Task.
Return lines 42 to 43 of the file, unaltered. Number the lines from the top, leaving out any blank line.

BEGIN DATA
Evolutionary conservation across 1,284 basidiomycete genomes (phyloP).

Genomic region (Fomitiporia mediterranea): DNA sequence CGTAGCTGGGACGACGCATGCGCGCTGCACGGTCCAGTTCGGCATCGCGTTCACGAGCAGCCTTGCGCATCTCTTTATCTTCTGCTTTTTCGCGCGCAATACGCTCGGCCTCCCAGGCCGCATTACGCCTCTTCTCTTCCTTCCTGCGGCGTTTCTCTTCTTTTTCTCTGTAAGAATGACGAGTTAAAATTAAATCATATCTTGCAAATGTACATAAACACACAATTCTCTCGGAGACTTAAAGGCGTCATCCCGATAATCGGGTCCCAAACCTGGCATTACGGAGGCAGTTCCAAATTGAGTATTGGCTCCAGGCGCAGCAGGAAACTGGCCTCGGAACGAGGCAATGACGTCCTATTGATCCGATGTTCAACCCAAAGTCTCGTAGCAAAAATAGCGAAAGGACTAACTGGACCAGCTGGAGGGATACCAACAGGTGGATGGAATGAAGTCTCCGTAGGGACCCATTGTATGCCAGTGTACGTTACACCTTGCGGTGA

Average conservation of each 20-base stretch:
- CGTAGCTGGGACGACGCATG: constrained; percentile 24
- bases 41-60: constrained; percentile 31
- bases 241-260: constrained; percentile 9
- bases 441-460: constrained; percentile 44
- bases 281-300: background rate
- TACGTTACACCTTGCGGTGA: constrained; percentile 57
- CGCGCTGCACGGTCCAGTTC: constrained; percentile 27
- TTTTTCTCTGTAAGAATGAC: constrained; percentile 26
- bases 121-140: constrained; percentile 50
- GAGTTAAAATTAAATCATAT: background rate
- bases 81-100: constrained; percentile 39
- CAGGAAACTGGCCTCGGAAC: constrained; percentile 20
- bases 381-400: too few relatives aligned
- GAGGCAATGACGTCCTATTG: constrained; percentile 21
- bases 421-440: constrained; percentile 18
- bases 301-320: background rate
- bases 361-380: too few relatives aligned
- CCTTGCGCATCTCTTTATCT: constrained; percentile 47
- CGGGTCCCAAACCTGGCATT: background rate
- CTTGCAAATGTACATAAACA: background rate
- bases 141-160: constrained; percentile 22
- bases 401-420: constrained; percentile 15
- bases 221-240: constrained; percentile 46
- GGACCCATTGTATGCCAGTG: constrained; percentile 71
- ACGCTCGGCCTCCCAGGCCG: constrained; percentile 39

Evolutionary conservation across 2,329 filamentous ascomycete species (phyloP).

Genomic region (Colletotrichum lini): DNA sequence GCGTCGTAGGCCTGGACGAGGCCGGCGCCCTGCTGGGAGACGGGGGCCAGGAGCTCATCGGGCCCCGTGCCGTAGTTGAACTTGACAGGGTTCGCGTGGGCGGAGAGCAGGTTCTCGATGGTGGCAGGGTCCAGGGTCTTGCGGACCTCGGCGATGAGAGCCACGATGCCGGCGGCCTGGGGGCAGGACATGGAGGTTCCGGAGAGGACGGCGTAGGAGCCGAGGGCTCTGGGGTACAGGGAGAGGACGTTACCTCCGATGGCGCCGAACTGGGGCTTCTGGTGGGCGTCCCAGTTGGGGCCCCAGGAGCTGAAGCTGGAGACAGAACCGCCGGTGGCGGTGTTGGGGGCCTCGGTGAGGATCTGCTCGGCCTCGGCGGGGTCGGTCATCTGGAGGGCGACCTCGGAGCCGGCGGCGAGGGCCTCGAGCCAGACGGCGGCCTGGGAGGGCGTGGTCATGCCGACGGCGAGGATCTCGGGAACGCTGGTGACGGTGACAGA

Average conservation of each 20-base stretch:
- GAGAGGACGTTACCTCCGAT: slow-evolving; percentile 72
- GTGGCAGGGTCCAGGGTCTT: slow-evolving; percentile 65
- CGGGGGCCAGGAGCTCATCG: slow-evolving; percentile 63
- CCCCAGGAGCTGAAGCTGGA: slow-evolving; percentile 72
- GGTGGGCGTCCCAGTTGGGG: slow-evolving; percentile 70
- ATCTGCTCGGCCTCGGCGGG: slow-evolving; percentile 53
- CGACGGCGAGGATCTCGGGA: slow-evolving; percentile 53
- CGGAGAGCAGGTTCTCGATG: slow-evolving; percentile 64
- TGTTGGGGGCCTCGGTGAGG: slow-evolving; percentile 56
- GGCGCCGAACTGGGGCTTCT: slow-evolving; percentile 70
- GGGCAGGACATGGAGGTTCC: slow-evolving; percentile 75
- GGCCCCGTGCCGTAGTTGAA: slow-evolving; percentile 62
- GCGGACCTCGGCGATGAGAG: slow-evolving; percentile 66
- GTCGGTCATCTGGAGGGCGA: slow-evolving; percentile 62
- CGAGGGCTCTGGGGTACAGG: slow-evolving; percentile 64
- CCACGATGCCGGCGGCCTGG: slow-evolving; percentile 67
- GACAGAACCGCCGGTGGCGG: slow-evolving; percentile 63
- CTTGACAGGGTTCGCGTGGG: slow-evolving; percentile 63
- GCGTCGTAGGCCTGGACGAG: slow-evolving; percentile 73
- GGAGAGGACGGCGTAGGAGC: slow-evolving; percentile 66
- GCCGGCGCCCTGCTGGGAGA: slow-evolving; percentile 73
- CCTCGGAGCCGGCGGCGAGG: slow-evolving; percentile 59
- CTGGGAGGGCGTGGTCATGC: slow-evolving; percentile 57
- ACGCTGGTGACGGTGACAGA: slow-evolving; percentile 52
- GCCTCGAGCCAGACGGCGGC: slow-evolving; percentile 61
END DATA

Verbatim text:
- GGGCAGGACATGGAGGTTCC: slow-evolving; percentile 75
- GGCCCCGTGCCGTAGTTGAA: slow-evolving; percentile 62